I love (good) design, I love technology, and I love it when they can all combine together in a functional and beautiful whole. In this case: paper money (but for how long will we still be saying that?). And futuristic money movie props combine so many things into a perfect storm of my interests that I will turn the internet upside down and shake it looking for them.
As a minor point of trivia, (higher denomination) US paper money combines four different types of printing: intaglio (most art, engravings), offset lithography (background tints, patterns, colors) letterpress printing (serial numbers and seals), and screen printing (color-changing inks). Additionally, it contains multiple advanced security features (IR & UV inks, magnetic inks, security threads, lenticular threads, etc).
When BTTF II was filmed in 1988-89, copiers and color copiers were beginning to have a significant impact on counterfeiting. Only in 1990-92 were the first of the modern security features implemented: microprinting and the security threads. However, a 1985 study recommended a security thread, and holograms (if feasible in the near future). Someone on the BTTF II crew did their homework (or maybe they just went to DC, or a Federal Reserve Bank), and the original concept art for the dollars of 2015 shows many advanced features and serious design changes that A) were being contemplated that that time, B) make sense, and C) would even be adopted well before 2015.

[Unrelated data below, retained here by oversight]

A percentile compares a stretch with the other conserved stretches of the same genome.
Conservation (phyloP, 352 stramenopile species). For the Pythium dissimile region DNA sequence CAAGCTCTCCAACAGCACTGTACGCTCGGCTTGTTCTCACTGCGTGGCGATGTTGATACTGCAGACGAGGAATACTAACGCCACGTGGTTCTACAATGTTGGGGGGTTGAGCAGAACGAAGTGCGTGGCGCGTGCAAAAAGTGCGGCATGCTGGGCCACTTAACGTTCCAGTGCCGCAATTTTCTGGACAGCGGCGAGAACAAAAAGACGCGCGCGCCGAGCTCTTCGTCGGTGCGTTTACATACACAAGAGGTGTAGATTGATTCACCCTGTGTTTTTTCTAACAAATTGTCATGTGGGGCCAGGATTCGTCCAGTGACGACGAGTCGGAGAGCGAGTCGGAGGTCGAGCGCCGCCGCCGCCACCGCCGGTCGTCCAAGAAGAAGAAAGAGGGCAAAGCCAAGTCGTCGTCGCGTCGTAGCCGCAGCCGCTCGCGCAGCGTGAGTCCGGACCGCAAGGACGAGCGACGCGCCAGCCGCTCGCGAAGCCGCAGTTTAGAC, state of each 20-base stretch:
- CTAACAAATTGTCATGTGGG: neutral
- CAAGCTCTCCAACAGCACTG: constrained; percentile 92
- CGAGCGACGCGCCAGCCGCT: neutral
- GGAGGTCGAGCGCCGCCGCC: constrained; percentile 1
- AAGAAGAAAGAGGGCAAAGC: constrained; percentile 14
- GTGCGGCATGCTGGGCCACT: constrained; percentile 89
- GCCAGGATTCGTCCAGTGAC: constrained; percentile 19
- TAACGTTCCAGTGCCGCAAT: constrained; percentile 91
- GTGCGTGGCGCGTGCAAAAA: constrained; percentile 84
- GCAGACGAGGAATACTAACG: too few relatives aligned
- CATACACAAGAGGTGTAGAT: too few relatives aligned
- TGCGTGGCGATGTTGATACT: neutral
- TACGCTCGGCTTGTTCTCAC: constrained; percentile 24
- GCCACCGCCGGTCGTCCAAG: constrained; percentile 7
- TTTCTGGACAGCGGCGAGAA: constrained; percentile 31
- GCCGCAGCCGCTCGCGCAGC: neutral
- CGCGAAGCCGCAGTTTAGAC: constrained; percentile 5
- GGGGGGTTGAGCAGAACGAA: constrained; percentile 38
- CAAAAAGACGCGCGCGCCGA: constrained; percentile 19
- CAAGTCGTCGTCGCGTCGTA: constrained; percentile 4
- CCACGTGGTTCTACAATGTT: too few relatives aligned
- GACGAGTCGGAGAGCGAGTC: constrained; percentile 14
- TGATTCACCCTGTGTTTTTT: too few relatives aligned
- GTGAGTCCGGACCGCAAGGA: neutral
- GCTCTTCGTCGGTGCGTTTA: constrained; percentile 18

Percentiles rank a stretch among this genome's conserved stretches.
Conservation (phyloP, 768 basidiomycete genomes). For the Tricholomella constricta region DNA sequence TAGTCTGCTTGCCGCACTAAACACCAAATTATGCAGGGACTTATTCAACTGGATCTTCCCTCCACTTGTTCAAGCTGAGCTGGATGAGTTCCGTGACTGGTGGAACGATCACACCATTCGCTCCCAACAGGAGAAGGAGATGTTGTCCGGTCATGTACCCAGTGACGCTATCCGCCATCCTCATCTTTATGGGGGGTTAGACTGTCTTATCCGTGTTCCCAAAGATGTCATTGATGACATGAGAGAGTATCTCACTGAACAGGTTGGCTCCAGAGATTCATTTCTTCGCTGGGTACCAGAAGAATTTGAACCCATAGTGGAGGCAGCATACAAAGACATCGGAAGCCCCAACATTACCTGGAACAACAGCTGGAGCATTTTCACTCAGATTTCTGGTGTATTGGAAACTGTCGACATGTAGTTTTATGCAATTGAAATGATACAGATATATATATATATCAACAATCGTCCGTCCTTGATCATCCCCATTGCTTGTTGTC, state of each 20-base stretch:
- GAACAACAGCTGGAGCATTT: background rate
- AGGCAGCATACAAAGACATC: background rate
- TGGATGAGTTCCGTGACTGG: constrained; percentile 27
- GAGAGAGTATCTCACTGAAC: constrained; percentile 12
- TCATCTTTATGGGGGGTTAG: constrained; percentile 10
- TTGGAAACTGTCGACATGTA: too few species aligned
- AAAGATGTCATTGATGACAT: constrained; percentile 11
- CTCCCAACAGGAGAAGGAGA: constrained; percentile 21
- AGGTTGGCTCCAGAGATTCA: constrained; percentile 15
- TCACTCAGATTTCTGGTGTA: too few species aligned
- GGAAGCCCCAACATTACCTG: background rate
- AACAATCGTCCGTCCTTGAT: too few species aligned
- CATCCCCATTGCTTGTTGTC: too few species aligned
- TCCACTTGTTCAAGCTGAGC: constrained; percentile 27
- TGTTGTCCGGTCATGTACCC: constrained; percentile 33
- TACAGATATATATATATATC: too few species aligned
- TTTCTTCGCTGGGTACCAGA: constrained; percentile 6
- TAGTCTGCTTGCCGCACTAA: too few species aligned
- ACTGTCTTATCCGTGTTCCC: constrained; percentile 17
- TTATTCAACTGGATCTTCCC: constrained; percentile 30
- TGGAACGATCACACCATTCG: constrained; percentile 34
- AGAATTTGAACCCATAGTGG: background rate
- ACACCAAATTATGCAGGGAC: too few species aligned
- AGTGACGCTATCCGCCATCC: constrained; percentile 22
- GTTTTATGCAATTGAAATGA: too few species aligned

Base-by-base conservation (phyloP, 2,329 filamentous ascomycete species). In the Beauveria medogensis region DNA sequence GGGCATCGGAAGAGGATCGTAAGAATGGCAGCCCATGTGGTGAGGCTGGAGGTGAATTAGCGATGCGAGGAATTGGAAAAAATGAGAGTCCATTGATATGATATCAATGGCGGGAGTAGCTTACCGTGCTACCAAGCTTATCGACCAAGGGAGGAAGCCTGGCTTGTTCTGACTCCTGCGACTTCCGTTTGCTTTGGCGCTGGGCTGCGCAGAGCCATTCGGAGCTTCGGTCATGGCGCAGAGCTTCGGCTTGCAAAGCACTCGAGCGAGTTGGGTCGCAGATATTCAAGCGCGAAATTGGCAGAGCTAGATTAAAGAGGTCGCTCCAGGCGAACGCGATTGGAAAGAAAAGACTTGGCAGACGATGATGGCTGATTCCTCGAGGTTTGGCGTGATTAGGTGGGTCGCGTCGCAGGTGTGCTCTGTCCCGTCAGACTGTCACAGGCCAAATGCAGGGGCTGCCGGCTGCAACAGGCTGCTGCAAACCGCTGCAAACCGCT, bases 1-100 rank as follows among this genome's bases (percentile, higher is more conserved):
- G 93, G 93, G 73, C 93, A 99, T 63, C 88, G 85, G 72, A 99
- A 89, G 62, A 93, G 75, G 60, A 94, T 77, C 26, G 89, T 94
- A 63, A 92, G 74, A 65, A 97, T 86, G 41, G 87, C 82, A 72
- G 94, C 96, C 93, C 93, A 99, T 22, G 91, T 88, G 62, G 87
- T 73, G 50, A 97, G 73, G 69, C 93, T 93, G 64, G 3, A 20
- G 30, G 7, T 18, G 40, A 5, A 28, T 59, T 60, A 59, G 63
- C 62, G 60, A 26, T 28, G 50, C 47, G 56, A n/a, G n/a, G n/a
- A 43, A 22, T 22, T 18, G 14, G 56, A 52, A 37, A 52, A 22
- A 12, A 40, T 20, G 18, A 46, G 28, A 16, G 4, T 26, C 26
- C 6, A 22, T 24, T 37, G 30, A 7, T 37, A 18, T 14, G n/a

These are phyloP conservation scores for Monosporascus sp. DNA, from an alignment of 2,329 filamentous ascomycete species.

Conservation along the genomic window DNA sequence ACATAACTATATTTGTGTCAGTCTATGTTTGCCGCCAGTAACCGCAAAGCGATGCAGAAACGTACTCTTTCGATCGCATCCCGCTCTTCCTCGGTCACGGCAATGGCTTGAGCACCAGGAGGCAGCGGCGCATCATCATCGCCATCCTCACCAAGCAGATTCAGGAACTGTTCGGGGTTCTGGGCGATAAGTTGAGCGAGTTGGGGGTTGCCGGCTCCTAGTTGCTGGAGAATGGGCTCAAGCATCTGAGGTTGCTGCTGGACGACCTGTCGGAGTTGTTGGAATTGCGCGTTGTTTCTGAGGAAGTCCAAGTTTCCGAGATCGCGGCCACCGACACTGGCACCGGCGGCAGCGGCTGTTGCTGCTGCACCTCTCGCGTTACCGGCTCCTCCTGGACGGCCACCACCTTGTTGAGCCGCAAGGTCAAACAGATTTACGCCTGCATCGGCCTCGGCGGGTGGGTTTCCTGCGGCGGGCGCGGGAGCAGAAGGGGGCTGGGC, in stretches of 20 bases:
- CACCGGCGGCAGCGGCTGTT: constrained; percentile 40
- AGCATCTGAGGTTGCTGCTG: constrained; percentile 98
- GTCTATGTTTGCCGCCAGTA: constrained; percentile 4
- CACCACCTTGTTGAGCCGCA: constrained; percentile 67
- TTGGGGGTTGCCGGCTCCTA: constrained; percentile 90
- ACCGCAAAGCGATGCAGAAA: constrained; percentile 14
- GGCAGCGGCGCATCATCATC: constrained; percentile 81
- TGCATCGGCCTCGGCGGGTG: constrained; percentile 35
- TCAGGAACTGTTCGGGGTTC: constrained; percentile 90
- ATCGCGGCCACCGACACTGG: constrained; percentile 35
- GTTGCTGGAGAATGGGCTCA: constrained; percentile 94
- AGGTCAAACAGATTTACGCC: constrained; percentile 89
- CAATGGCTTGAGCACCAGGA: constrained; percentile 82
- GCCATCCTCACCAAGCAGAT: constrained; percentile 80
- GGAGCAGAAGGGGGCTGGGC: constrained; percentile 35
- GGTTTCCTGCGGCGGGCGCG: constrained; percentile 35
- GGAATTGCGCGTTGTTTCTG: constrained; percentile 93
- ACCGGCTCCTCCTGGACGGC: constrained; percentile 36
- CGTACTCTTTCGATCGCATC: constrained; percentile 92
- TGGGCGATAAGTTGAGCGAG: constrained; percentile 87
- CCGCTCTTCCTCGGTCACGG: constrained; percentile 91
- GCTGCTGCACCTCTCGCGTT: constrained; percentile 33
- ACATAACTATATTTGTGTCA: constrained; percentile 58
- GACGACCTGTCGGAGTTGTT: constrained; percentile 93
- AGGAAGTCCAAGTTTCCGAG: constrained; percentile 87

The Good Stuff:
Concept art & props (images obviously not mine):
I particularly like the final image of the concept art, with it’s suggestive title of “Version 2.” What was Version 1? Was there a Version 3? Who was the artist? So many questions! Let’s analyze the features we can see, and compare the ‘guessed’ features versus the real currency of 2015:
A) Security threads? – Yes, 1990-92.
B) Off-center, enlarged portraits? – Yes, 1995-96.
C) Enlarged numerals? – Yes, 95-96.
D) Barcodes? Not by 2015. The Dutch added serial number barcodes to their banknotes in 1989. The Canadians added simplified barcodes to their notes in 1986, but these only encoded the denomination, not the serial number.
E) Braille? Not by 2015.
F) Hologram strip? Partial credit – Motion strip, 100’s only, 2013.
G) MICR / OCR serial numbers? Not by 2015.
Ironically, the technology used in the current $100’s (Motion) is almost exactly the same thing used then in the pink hoverboard’s background (lenticular plastic + printed pattern = 3D effect).
So, they had to use one of these awesome bills, the product of so much research and design effort, right?
The Bad News:
No, they didn’t:
As far as I can tell, that’s an absolutely normal 1988 $50 bill.
Zemeckis, you are killing me. Why, why, why?